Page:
Merit Increase

The dynamic effort to attract and retain top talents include giving performance-based compensation or increase. In this article, we’ll discuss merit increase, its difference with other compensations, and its importance. 

What is a Merit Increase?

A merit increase is a salary adjustment granted to an employee based on their individual performance, contributions, and overall merit within the organisation

Unlike across-the-board salary hikes, which are usually uniform for all employees, merit increases are personalised and reflect an individual's achievements and impact on the company. This form of recognition is often tied to performance evaluations, where employees receive feedback on their work, set goals, and demonstrate progress. A merit salary increase may also be granted after the employee provides a valuable contribution to a specific project. 


The annual performance review determined that Sarah had an outstanding performance. According to company policy, this grants her a merit increase of 5%. Sarah’s annual salary is $60,000 - the merit increase will permanently raise it to $63,000. It also becomes the new baseline for calculating future raises and bonuses. 

How is a Merit Increase Different from a Pay Raise?

A pay raise generally refers to an across-the-board increase in salaries for all employees, often influenced by external factors such as inflation or market trends. On the other hand, a merit increase is specifically linked to an employee's performance and individual merit, acknowledging their efforts and accomplishments within the organisation.

In essence, a pay raise is more uniform and less personalised, whereas a merit increase reflects a more nuanced approach to compensation, recognising and rewarding employees based on their unique contributions.

Merit Increase vs Bonus

While both are forms of additional compensation, they serve distinct purposes. A merit increase is a permanent adjustment to an employee's base salary. In contrast, a bonus is typically a one-time, lump-sum payment provided as a reward for exceptional achievements, often unrelated to the regular salary structure.

While merit increases contribute to long-term employee satisfaction and retention, bonuses serve as immediate recognition for extraordinary efforts or achievements that go above and beyond regular expectations. Striking a balance between merit increases and bonuses can be a strategic approach for organisations aiming to motivate and retain their workforce.

Is There a Standard Merit Increase?

There is no universal standard for merit increases. The percentage or amount of a merit increase varies across industries, companies, and even departments. Organisations commonly establish merit increase guidelines based on factors like performance evaluations, market benchmarks, and budgetary considerations.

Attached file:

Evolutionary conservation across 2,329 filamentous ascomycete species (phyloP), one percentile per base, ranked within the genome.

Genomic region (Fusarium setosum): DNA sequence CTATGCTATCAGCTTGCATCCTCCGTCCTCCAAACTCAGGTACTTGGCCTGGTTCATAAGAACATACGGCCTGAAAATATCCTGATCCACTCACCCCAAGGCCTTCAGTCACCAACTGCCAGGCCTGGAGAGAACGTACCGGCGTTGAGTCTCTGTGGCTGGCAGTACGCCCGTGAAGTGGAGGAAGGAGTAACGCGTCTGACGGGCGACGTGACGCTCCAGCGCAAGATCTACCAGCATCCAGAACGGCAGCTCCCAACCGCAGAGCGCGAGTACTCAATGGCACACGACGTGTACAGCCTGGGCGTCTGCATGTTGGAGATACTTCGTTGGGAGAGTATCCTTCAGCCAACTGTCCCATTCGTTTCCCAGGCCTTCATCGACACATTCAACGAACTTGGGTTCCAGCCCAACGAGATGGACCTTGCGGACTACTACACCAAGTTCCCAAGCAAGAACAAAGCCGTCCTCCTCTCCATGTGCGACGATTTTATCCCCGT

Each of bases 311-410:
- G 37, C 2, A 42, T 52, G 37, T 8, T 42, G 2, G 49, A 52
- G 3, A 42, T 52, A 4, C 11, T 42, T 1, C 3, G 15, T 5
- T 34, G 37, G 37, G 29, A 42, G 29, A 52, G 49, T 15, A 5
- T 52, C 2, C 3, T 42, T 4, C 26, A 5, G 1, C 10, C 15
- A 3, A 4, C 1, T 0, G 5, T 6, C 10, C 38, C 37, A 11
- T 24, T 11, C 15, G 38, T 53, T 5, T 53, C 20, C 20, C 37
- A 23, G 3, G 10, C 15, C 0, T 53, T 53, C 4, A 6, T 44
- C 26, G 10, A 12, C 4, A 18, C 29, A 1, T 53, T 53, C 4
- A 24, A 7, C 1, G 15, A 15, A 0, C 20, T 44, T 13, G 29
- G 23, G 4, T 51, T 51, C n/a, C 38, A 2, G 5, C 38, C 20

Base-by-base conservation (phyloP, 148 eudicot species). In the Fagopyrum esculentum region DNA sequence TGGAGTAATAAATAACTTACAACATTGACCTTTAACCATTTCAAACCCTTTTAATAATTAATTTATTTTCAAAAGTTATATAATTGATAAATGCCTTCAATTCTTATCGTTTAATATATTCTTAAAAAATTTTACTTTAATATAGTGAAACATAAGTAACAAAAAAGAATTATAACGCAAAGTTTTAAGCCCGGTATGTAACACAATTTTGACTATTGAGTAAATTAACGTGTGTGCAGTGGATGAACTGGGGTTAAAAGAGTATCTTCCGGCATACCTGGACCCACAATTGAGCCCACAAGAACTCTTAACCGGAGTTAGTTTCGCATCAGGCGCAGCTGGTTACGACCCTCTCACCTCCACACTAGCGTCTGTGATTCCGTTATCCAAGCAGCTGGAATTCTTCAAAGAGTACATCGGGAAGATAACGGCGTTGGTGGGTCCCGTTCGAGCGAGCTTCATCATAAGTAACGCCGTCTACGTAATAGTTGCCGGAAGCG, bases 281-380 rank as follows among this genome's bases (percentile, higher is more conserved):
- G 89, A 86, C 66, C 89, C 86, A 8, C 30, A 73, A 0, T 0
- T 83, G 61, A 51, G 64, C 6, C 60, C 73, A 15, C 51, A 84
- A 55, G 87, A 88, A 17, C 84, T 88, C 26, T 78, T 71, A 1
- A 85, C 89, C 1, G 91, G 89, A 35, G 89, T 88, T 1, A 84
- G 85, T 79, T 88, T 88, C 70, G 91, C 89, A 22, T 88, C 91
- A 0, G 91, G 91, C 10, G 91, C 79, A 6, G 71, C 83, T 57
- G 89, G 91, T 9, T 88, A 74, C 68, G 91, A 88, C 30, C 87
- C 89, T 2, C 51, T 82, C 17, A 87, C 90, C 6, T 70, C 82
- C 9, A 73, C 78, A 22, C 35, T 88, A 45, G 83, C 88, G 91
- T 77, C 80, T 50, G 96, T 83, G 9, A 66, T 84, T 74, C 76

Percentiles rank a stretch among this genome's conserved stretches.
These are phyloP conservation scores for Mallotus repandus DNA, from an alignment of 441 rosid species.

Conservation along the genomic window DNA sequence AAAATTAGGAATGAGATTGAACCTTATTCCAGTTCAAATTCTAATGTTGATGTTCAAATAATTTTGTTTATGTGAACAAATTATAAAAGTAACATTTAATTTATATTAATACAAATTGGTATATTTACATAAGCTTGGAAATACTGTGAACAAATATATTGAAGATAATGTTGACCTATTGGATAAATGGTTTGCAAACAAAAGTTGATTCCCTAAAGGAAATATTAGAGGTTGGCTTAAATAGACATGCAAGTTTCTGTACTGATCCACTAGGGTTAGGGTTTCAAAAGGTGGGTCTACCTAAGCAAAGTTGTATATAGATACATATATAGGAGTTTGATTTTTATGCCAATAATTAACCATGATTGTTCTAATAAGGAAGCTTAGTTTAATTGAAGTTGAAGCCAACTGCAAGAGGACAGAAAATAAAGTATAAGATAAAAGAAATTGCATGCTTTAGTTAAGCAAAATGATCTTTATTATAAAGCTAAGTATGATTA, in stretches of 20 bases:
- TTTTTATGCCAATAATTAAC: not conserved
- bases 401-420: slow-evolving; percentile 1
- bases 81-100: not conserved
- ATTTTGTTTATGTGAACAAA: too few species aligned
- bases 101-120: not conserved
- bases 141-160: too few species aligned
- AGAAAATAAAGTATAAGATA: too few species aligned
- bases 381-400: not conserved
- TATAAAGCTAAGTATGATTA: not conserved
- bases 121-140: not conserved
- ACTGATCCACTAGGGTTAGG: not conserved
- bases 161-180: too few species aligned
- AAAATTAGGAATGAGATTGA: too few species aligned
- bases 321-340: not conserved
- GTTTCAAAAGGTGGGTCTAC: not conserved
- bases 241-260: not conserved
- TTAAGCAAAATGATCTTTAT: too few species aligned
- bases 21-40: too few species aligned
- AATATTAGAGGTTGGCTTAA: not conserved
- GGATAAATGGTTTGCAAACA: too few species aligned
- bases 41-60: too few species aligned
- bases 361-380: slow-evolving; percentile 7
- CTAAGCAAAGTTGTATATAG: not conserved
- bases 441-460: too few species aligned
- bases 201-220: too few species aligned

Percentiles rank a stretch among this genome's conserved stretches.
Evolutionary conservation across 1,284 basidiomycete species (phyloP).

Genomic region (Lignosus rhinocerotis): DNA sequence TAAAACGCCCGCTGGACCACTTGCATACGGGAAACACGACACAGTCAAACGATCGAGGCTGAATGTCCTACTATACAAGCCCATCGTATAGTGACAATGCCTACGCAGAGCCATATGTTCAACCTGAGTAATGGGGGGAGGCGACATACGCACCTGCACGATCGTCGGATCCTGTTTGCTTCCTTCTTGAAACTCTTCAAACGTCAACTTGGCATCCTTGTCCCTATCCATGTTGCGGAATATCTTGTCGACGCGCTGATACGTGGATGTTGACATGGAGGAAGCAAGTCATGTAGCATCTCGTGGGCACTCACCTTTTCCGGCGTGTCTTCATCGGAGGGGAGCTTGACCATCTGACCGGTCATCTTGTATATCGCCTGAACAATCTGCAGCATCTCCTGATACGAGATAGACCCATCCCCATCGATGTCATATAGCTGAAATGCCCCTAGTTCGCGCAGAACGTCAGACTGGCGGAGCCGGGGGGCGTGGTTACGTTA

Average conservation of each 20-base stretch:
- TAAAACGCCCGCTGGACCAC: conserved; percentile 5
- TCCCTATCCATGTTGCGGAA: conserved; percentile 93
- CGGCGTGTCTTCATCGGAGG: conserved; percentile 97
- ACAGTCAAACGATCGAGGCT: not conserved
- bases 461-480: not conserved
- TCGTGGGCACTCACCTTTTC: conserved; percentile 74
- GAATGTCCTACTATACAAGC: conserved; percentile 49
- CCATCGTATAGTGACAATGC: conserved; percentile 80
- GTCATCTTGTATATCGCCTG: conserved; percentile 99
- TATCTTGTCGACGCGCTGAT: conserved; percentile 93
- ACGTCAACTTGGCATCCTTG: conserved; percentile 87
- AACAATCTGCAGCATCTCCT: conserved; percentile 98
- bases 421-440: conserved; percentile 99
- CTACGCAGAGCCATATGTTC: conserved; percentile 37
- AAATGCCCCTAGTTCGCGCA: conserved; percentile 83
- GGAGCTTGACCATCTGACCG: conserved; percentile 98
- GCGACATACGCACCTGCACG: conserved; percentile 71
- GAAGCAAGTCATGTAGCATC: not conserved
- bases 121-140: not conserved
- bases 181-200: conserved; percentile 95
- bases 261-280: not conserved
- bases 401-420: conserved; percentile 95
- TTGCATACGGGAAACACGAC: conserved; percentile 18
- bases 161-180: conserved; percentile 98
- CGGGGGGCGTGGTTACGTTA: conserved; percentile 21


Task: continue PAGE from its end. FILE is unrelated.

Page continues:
However, it’s common for many companies to offer anywhere from 3% to over 5% of the employee’s annual salary. 

Why is a Merit Increase Important?

The importance of merit increases extends beyond monetary recognition. They serve as powerful tools for employee motivation, engagement, and retention. When employees see a direct correlation between their efforts and tangible rewards, they are more likely to remain committed and invested in their work.

Moreover, merit increases contribute to a culture of fairness and transparency within the organisation. Employees are motivated to excel when they believe that their hard work is acknowledged and rewarded appropriately. This, in turn, fosters a positive work environment and encourages a continuous cycle of improvement and achievement.

How Do Companies Develop a Merit Increase Matrix or Policy?

Besides outlining the objective and aligning with the business strategy, the following steps are also necessary to develop a merit increase matrix or policy:

  • Define the criteria for awarding merit increases. 
  • Develop a robust performance evaluation process.  
  • Determine the budget allocation for merit increases.
  • Craft a merit increase matrix that includes performance ratings or scores along one axis and corresponding merit increase percentages along the other. Please see a simple example below. 
  • Benchmark against industry and market data to ensure that merit increases are competitive.  
  • Communicate the merit increase policy clearly to employees.

Merit Increase Example:

Of course, employers must not forget that the policy has to be reviewed and updated from time to time, and it must comply with all the relevant laws.

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